Moving Forward
The team continues to meet and seek ways to simplify the order sets to increase compliance. One of the challenges is missing the required lactic acid timeframe for admitted patients who have the first blood drawn in the ED but are not in their inpatient room when the Lab phlebotomists go to draw for the second order. The phlebotomists now place a sign above the bed indicating that they have been there, asking nurses to please contact the Lab so the second draw may be done in a timely manner.

The Results
Since the sepsis core measure is “all or nothing” for compliance, it is a challenge. However, the results at Memorial Hospital are consistently improving. Use of the revised sepsis order sets started in the low teens and has increased to about 65%. Total compliance with the Sepsis Bundle has increased to the mid-50’s. The team continues to meet every other week and gather input from the ED physicians and hospitalists to address the challenges, one of which is early recognition of sepsis so the timeframes can be met.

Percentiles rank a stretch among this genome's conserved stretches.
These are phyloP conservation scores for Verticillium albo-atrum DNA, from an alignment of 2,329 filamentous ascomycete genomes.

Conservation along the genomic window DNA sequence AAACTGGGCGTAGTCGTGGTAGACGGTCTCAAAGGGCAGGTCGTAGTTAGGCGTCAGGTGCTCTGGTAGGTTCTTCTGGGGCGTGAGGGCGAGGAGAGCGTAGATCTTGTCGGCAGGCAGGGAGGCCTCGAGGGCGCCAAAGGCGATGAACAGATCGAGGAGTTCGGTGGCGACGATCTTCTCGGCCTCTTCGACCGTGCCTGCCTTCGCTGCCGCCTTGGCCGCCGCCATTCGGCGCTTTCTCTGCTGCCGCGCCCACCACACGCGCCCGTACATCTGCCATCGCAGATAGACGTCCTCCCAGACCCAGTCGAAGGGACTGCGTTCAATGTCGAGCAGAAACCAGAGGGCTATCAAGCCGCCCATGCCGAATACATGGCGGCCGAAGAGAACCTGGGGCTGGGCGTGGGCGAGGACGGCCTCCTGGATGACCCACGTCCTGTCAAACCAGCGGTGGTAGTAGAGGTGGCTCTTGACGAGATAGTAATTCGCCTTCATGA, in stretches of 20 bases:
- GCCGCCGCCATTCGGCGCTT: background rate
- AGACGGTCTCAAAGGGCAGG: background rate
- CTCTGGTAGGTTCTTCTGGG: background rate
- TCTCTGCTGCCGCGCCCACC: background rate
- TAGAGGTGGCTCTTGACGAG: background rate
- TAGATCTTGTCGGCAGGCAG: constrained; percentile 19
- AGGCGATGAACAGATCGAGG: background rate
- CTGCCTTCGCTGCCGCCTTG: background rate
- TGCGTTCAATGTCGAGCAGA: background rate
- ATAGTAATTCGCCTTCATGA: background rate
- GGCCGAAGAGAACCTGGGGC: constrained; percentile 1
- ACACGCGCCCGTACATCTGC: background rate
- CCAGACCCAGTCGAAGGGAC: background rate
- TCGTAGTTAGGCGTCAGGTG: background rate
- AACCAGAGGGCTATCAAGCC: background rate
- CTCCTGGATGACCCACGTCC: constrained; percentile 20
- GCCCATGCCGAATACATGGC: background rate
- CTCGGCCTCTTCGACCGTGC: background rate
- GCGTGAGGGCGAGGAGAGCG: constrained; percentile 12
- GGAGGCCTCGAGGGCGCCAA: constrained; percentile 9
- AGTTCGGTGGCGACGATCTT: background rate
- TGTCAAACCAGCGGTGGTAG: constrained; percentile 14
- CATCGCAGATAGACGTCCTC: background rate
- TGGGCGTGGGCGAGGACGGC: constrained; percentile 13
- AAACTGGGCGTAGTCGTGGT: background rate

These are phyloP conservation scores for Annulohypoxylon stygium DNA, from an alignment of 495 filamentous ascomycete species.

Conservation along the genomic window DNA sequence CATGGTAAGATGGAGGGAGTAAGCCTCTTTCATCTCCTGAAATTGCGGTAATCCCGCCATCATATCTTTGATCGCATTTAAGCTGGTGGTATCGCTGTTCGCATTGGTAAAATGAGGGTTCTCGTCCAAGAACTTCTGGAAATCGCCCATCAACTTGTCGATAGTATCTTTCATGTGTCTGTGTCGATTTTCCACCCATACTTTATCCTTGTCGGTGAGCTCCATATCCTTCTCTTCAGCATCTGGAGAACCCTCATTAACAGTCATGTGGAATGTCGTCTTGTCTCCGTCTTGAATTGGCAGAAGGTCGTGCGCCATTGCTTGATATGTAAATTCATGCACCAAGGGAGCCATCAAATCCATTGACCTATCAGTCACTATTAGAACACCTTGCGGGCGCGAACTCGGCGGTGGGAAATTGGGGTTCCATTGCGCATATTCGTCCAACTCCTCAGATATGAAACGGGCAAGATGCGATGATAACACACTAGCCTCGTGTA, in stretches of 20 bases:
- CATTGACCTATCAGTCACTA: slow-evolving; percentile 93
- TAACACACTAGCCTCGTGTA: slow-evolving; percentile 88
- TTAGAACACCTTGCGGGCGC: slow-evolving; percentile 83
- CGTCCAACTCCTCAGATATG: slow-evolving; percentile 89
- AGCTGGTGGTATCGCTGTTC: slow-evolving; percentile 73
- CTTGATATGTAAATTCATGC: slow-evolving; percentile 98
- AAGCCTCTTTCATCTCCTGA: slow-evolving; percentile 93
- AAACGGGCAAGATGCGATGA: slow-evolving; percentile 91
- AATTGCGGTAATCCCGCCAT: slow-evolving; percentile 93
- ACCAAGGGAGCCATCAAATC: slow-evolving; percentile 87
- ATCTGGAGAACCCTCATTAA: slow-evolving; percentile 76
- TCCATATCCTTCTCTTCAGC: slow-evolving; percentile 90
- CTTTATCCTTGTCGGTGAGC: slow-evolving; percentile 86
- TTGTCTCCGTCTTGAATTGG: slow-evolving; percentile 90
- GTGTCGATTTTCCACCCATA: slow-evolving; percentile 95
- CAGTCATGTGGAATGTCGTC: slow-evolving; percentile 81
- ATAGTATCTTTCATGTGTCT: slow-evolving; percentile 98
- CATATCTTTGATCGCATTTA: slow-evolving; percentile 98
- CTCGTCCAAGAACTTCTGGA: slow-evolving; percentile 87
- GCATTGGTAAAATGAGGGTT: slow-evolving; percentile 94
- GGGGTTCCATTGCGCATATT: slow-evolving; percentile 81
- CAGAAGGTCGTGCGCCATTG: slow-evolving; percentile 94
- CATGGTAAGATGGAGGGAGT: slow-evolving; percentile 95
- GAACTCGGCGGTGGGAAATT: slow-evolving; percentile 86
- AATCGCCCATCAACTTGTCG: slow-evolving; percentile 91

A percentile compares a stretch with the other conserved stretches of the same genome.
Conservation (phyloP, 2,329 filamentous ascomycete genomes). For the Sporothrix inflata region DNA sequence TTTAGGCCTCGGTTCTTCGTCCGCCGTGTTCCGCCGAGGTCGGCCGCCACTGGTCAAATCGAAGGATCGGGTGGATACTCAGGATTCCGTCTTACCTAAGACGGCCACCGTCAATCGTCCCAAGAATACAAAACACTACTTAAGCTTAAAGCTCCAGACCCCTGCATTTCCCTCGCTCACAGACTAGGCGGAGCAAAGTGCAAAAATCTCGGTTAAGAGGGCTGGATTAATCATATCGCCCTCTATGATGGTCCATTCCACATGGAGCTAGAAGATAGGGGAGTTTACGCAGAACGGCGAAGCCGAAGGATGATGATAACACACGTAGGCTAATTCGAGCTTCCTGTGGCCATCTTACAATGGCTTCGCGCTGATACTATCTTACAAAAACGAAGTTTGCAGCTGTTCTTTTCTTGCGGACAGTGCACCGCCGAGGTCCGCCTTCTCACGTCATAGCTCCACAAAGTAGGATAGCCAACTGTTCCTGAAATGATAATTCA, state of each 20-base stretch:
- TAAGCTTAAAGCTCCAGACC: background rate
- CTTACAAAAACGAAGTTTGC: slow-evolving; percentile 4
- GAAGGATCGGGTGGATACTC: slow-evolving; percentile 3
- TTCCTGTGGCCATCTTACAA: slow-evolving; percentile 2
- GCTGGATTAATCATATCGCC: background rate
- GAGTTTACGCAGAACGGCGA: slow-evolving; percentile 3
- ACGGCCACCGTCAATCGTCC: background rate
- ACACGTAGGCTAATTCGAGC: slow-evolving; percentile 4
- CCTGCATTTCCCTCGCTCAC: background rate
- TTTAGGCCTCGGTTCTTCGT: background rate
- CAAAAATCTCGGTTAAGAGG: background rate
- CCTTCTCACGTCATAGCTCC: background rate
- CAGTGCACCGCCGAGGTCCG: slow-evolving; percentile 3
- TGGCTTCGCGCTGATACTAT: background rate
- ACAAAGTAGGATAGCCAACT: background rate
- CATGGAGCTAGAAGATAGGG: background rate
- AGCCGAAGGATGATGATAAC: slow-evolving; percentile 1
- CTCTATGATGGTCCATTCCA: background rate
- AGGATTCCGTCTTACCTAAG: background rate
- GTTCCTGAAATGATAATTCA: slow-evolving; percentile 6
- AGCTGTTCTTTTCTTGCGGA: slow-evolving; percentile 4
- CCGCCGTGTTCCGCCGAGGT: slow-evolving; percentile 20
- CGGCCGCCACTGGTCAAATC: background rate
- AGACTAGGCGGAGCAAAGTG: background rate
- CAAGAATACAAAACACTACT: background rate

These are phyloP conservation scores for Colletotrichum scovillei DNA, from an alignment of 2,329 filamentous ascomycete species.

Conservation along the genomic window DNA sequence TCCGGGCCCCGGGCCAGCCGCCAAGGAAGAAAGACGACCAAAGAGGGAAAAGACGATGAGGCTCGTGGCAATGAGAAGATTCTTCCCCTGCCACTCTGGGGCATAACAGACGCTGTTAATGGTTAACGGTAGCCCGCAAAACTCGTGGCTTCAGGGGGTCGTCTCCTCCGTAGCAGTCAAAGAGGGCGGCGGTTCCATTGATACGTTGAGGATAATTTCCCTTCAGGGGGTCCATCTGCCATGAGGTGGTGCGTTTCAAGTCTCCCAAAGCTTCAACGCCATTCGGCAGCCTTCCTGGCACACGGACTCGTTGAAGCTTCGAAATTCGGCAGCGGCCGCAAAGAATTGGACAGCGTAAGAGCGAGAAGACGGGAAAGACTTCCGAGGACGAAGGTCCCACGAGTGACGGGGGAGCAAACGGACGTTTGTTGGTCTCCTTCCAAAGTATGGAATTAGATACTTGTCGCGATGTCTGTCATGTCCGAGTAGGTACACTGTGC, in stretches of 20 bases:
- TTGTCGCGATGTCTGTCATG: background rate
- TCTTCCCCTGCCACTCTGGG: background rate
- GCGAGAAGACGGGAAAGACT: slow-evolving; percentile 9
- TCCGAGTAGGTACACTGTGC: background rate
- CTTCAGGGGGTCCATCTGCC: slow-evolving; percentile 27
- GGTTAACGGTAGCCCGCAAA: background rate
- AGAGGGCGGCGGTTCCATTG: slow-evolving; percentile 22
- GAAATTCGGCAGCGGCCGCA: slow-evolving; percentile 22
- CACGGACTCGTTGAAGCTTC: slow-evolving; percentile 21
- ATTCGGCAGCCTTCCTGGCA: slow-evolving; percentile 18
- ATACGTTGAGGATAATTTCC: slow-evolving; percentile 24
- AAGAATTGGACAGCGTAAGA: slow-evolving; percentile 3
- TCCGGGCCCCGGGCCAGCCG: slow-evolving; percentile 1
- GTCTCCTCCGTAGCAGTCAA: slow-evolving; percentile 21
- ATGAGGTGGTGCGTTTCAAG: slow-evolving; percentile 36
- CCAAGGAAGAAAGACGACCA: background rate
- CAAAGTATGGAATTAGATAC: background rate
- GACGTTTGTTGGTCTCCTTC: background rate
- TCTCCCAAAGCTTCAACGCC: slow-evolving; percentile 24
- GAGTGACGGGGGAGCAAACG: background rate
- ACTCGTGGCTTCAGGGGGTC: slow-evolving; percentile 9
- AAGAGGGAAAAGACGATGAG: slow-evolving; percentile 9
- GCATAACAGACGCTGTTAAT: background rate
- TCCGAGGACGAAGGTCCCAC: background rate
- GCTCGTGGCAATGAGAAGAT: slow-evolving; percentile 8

For More Information
Lynnette Torres is the Quality Improvement Manager for Memorial Hospital of Carbondale. For more information, including the tools used by Memorial Hospital of Carbondale, contact Lynette at 618-549-0721 Ext. 65472 or 618-684-3156 Ext. 55610. Memorial Hospital of Carbondale is a 140-bed tertiary care hospital, serving as the flagship hospital for Southern Illinois Healthcare and regional center for the 16-county southern Illinois region.

Great Read – IHI Reliability Article